Welcome to Lake Balaton
Lake Balaton is the largest freshwater lake in Europe and the
most popular vacation region in Hungary. Lining both shores of its
48-mile (77km) stretch are many towns and resorts, and the north
and south shores are distinctly different in character offering
something for everyone.
The south shore is thronged by a string of characterless holiday
resorts and high-rise buildings where crowds of young people
congregate for a hedonistic holiday of sun and fun. Besides the
pretty beaches and good swimming, there are numerous land and
water-based activities, and at night the discos pulse until the
early hours. Siófok is the largest and busiest resort that
dominates the southern shore during the summer months, but is
completely dead in winter.
The southern edges of the lake include the Golden and Silver
Shore beaches (Aranypart and Ezüstpart). Breaking away from the
beach life tourists can take a walk down either Beszédes and Petõfi
promenades. The Lutheran Church in Oulu Park is also a notable
attraction. A short day excursion to the nearby town of Zamárdi and
a visit to the towns Ethnographic Museum are well worth the
By contrast the northern shore has limited waterfront
development due to its deeper, colder waters and reed beds; its
attractions are of an historical and cultural nature rather than
activity-centred. Although there are resorts here, it is a
destination for those travellers looking for less ostentatious
showiness, rather more in the way of scenery, interesting towns and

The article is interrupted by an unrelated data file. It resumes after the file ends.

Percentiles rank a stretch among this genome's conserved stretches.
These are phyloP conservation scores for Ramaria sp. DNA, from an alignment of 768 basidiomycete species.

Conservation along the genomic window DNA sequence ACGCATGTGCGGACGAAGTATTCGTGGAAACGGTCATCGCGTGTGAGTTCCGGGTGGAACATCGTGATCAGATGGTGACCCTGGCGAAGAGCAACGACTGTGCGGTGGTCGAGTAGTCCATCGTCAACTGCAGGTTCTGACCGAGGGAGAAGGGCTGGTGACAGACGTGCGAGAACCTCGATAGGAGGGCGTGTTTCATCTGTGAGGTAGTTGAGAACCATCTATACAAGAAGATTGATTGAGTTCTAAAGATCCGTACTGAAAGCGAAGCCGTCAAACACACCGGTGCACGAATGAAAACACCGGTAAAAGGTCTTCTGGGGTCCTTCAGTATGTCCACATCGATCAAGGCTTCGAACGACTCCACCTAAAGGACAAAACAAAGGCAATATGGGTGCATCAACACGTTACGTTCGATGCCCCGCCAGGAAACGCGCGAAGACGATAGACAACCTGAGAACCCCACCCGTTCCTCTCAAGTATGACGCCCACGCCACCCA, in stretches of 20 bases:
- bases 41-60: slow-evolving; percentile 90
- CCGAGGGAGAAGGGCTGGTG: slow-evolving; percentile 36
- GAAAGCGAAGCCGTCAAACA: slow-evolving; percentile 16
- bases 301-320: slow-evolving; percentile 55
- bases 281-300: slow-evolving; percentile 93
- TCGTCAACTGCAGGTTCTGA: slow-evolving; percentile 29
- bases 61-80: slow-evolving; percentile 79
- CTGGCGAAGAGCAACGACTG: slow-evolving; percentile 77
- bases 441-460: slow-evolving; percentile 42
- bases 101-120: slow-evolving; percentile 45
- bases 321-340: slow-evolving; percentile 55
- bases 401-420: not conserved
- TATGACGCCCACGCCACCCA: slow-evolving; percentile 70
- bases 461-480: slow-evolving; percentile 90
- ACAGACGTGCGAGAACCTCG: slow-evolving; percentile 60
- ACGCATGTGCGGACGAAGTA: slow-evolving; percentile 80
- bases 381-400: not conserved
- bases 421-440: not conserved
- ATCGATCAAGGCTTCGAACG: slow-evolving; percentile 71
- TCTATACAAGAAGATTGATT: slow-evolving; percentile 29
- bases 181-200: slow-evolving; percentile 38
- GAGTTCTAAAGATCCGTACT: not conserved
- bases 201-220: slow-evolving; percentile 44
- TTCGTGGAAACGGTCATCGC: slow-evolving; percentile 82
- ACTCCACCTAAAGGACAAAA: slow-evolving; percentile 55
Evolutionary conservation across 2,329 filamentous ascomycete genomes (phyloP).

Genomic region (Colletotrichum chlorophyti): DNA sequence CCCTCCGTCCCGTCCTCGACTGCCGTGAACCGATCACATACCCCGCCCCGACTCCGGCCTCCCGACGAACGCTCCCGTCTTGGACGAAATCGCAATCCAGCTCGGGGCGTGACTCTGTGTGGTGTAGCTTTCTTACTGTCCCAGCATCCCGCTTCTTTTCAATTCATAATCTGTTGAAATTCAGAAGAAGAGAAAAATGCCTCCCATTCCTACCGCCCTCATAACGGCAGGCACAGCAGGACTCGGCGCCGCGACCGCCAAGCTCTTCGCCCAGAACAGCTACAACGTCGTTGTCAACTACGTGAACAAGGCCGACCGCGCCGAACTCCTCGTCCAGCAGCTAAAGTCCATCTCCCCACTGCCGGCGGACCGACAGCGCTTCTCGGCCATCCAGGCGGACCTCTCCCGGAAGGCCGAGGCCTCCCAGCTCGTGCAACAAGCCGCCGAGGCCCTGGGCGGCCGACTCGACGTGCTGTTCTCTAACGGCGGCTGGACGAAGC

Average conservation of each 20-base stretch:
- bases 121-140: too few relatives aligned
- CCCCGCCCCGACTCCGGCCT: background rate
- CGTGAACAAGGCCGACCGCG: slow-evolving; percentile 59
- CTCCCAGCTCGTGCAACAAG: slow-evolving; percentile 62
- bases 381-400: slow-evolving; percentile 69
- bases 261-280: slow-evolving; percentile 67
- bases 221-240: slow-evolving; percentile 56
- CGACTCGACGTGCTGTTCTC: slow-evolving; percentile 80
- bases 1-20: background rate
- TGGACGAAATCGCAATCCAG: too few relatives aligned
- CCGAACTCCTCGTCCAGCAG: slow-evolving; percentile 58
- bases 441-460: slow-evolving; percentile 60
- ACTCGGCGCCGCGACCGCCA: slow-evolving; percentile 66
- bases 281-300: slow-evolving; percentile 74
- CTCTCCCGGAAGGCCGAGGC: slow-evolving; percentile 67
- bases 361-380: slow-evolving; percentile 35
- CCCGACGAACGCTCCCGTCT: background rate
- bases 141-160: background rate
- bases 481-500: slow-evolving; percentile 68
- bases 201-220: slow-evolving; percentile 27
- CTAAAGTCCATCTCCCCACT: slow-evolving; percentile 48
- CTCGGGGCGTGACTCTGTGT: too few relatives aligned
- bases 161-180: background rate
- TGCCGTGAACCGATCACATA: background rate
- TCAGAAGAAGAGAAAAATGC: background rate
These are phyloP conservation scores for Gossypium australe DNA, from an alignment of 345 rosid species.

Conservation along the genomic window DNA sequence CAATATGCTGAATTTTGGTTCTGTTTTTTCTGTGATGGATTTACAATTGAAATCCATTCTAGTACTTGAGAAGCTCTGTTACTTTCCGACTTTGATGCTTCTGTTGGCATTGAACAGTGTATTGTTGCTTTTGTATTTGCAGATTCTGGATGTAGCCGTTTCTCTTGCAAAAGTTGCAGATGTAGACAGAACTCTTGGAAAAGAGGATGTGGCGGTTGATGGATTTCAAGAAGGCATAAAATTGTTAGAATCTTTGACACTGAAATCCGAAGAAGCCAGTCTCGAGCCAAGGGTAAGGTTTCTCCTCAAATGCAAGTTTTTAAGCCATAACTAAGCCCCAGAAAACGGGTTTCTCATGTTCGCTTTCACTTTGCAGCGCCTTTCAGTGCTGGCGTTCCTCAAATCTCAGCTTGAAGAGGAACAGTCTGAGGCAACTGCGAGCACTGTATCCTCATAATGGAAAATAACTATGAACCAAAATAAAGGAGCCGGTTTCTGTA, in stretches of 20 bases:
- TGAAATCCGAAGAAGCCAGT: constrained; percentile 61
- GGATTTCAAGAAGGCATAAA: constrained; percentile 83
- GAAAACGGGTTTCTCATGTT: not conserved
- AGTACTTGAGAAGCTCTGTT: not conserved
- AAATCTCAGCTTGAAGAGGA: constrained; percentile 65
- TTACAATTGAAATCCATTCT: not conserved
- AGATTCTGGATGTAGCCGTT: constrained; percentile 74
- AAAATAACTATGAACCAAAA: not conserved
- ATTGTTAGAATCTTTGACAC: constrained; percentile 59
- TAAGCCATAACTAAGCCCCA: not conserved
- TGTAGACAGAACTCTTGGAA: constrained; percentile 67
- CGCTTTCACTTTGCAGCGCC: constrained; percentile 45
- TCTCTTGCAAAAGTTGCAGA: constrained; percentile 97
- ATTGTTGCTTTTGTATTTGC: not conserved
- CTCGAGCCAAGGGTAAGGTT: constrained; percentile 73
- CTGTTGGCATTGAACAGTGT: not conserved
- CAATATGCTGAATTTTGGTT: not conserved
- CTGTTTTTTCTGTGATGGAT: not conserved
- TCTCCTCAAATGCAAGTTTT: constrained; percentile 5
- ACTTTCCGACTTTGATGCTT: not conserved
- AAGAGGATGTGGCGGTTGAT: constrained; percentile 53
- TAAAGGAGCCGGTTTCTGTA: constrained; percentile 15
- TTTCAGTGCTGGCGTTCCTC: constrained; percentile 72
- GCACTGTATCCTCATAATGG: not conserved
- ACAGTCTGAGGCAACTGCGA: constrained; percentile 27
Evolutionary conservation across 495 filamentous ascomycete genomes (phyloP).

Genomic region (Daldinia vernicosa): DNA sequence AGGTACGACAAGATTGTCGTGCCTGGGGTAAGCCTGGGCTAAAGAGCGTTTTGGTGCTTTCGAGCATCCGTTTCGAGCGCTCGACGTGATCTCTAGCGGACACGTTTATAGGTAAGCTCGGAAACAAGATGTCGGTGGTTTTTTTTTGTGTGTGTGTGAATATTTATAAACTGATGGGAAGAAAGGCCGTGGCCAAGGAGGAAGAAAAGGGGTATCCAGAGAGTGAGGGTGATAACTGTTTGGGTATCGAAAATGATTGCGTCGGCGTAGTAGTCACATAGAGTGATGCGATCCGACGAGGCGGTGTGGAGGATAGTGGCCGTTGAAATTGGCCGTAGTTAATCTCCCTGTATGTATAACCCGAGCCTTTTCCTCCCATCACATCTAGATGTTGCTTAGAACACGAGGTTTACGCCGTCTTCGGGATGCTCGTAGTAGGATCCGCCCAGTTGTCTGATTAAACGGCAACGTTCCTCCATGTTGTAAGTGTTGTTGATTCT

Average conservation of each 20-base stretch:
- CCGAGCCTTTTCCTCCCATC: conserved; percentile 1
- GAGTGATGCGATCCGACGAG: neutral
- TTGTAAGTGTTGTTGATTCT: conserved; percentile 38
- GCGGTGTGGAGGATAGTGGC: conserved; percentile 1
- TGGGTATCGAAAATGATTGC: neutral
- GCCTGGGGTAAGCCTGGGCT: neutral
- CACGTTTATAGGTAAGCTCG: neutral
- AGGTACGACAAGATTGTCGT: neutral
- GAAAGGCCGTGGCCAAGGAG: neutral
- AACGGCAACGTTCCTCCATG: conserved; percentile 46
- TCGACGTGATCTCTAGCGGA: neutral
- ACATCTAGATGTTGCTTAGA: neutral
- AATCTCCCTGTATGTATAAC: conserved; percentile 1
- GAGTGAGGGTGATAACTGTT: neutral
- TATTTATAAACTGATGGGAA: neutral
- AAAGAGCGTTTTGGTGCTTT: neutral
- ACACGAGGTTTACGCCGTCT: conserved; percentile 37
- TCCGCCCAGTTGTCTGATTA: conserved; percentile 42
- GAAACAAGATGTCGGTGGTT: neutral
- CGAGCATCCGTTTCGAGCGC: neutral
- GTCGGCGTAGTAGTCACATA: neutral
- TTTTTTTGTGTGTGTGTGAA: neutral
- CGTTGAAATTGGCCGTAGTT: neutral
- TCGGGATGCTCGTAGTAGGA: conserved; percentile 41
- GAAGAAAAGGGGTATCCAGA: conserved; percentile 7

sights, and mineral spas, complemented by the fine wines from the
nearby hills of Badacsony. Many of the villages on the shores of
the lake have a number of medieval ruins and fortresses.
The oldest and most popular spa resort is Balantonfüred, with an
easygoing sophistication and relaxed atmosphere. Jutting out into
the lake and almost joining the northern and southern shores is the
Tihany Peninsula, which has an old Benedictine Abbey in the quaint
town and is surrounded by a nature reserve, which many consider to
be the most beautiful place on the lake. To the west and marking
the end of the northern shore is the interesting town of Keszthely
with its Baroque Festetics Palace which was built in 1745 on the
foundations of a ruined castle.
Lake Balaton has been a popular recreation area since the Roman
times when the aristocracy built villas and set up health spas
here. It was also a famous winegrowing region and the graceful
rolling hills, cool water and warm sunshine still provide the
perfect setting and climate for both vacations and vineyards.
Information & Facts
With over 120 miles (200km) of cycle tracks around the villages
and shores of Lake Balaton, cycling is a popular way to get around.
Visitors to Balaton between May and September can make use of the
Balaton ferry to cross between the lake's southern and northern
shores (Tihany and Szántód), while excursion boats cruise between a
number of ports along the shores of the lake. Local buses are also
available and it is possible to drive between different towns
surrounding the lake.
Hungarian (Magyar) is the official language, but German
is widely spoken, especially in the areas close to the Austrian
border. English is spoken in tourist areas and most
Even though Hungary is part of the EU it does not use the Euro;
the official currency is the Hungarian Forint (HUF). Travellers
cheques are not widely favoured. Credit cards most accepted in the
country are AMEX, Diners Club, EnRoute, Euro/Mastercard, JCB and
Visa, and these can be used to withdraw cash from banks and ATMs
and to pay bills in hotels, restaurants and most shops. Banks
usually open between 8am and 4pm on weekdays and some are open on
Saturdays. ATMs and currency exchange machines are available in
towns and cities throughout the country. It is advisable to retain
exchange receipts for proof of legal currency exchange.